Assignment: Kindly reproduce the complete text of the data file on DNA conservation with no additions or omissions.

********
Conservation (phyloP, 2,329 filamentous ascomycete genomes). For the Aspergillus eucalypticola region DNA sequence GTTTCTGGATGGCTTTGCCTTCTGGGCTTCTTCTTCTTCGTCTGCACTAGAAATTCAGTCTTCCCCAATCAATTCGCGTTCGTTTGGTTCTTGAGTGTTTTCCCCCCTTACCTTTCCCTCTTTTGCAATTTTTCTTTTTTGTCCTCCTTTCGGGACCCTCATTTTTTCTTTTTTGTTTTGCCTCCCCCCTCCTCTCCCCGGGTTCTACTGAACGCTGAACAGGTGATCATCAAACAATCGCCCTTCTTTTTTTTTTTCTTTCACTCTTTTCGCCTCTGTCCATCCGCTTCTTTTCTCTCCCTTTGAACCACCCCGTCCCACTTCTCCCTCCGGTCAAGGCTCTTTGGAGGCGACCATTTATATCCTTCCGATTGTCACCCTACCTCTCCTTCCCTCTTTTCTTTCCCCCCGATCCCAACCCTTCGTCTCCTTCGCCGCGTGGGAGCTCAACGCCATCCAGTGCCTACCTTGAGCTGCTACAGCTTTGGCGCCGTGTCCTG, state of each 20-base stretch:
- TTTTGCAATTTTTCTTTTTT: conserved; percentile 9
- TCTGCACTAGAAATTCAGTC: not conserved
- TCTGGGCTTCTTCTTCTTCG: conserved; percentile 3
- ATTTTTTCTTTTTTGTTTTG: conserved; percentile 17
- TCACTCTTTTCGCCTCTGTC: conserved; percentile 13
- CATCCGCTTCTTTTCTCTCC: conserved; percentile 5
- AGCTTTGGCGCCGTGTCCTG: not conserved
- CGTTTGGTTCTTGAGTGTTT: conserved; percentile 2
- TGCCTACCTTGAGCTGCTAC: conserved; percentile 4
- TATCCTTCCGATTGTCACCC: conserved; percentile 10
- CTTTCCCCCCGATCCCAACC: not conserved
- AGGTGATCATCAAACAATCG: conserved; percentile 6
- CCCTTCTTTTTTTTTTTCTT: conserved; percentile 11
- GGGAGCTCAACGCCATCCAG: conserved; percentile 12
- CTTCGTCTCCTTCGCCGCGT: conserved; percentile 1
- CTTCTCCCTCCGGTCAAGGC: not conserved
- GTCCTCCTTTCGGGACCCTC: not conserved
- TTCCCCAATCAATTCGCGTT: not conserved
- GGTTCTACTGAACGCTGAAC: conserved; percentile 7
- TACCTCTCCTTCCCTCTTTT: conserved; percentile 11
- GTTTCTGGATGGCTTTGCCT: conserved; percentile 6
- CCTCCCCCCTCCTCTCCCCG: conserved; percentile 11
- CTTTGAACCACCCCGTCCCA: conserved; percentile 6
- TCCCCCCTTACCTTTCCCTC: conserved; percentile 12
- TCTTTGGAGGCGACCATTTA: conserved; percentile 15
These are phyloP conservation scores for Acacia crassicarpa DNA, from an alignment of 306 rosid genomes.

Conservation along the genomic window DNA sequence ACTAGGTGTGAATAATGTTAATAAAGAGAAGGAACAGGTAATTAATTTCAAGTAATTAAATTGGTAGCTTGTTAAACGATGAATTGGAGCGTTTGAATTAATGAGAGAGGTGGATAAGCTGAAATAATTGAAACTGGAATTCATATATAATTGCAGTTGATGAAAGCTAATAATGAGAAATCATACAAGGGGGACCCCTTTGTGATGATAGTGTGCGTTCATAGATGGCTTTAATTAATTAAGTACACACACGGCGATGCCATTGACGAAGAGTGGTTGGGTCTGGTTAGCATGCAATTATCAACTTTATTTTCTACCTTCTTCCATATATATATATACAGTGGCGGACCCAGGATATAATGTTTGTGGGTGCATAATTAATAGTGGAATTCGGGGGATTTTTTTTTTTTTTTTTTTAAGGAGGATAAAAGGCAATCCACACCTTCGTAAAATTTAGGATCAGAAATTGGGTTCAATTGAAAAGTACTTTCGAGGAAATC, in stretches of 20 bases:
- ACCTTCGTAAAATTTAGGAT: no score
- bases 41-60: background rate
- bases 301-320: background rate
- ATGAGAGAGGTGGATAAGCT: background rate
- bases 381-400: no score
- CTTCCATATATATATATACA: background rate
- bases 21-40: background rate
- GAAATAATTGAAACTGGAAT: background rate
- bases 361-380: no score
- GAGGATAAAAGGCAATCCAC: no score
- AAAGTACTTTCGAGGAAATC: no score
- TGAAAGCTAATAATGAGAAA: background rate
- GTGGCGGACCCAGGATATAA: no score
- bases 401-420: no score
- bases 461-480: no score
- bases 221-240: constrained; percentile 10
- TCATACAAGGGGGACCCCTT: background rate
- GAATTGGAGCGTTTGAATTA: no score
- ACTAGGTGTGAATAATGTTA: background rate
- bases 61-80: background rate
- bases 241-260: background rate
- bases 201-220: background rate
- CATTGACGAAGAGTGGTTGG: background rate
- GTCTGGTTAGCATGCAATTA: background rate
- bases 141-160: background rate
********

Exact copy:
Conservation (phyloP, 2,329 filamentous ascomycete genomes). For the Aspergillus eucalypticola region DNA sequence GTTTCTGGATGGCTTTGCCTTCTGGGCTTCTTCTTCTTCGTCTGCACTAGAAATTCAGTCTTCCCCAATCAATTCGCGTTCGTTTGGTTCTTGAGTGTTTTCCCCCCTTACCTTTCCCTCTTTTGCAATTTTTCTTTTTTGTCCTCCTTTCGGGACCCTCATTTTTTCTTTTTTGTTTTGCCTCCCCCCTCCTCTCCCCGGGTTCTACTGAACGCTGAACAGGTGATCATCAAACAATCGCCCTTCTTTTTTTTTTTCTTTCACTCTTTTCGCCTCTGTCCATCCGCTTCTTTTCTCTCCCTTTGAACCACCCCGTCCCACTTCTCCCTCCGGTCAAGGCTCTTTGGAGGCGACCATTTATATCCTTCCGATTGTCACCCTACCTCTCCTTCCCTCTTTTCTTTCCCCCCGATCCCAACCCTTCGTCTCCTTCGCCGCGTGGGAGCTCAACGCCATCCAGTGCCTACCTTGAGCTGCTACAGCTTTGGCGCCGTGTCCTG, state of each 20-base stretch:
- TTTTGCAATTTTTCTTTTTT: conserved; percentile 9
- TCTGCACTAGAAATTCAGTC: not conserved
- TCTGGGCTTCTTCTTCTTCG: conserved; percentile 3
- ATTTTTTCTTTTTTGTTTTG: conserved; percentile 17
- TCACTCTTTTCGCCTCTGTC: conserved; percentile 13
- CATCCGCTTCTTTTCTCTCC: conserved; percentile 5
- AGCTTTGGCGCCGTGTCCTG: not conserved
- CGTTTGGTTCTTGAGTGTTT: conserved; percentile 2
- TGCCTACCTTGAGCTGCTAC: conserved; percentile 4
- TATCCTTCCGATTGTCACCC: conserved; percentile 10
- CTTTCCCCCCGATCCCAACC: not conserved
- AGGTGATCATCAAACAATCG: conserved; percentile 6
- CCCTTCTTTTTTTTTTTCTT: conserved; percentile 11
- GGGAGCTCAACGCCATCCAG: conserved; percentile 12
- CTTCGTCTCCTTCGCCGCGT: conserved; percentile 1
- CTTCTCCCTCCGGTCAAGGC: not conserved
- GTCCTCCTTTCGGGACCCTC: not conserved
- TTCCCCAATCAATTCGCGTT: not conserved
- GGTTCTACTGAACGCTGAAC: conserved; percentile 7
- TACCTCTCCTTCCCTCTTTT: conserved; percentile 11
- GTTTCTGGATGGCTTTGCCT: conserved; percentile 6
- CCTCCCCCCTCCTCTCCCCG: conserved; percentile 11
- CTTTGAACCACCCCGTCCCA: conserved; percentile 6
- TCCCCCCTTACCTTTCCCTC: conserved; percentile 12
- TCTTTGGAGGCGACCATTTA: conserved; percentile 15
These are phyloP conservation scores for Acacia crassicarpa DNA, from an alignment of 306 rosid genomes.

Conservation along the genomic window DNA sequence ACTAGGTGTGAATAATGTTAATAAAGAGAAGGAACAGGTAATTAATTTCAAGTAATTAAATTGGTAGCTTGTTAAACGATGAATTGGAGCGTTTGAATTAATGAGAGAGGTGGATAAGCTGAAATAATTGAAACTGGAATTCATATATAATTGCAGTTGATGAAAGCTAATAATGAGAAATCATACAAGGGGGACCCCTTTGTGATGATAGTGTGCGTTCATAGATGGCTTTAATTAATTAAGTACACACACGGCGATGCCATTGACGAAGAGTGGTTGGGTCTGGTTAGCATGCAATTATCAACTTTATTTTCTACCTTCTTCCATATATATATATACAGTGGCGGACCCAGGATATAATGTTTGTGGGTGCATAATTAATAGTGGAATTCGGGGGATTTTTTTTTTTTTTTTTTTAAGGAGGATAAAAGGCAATCCACACCTTCGTAAAATTTAGGATCAGAAATTGGGTTCAATTGAAAAGTACTTTCGAGGAAATC, in stretches of 20 bases:
- ACCTTCGTAAAATTTAGGAT: no score
- bases 41-60: background rate
- bases 301-320: background rate
- ATGAGAGAGGTGGATAAGCT: background rate
- bases 381-400: no score
- CTTCCATATATATATATACA: background rate
- bases 21-40: background rate
- GAAATAATTGAAACTGGAAT: background rate
- bases 361-380: no score
- GAGGATAAAAGGCAATCCAC: no score
- AAAGTACTTTCGAGGAAATC: no score
- TGAAAGCTAATAATGAGAAA: background rate
- GTGGCGGACCCAGGATATAA: no score
- bases 401-420: no score
- bases 461-480: no score
- bases 221-240: constrained; percentile 10
- TCATACAAGGGGGACCCCTT: background rate
- GAATTGGAGCGTTTGAATTA: no score
- ACTAGGTGTGAATAATGTTA: background rate
- bases 61-80: background rate
- bases 241-260: background rate
- bases 201-220: background rate
- CATTGACGAAGAGTGGTTGG: background rate
- GTCTGGTTAGCATGCAATTA: background rate
- bases 141-160: background rate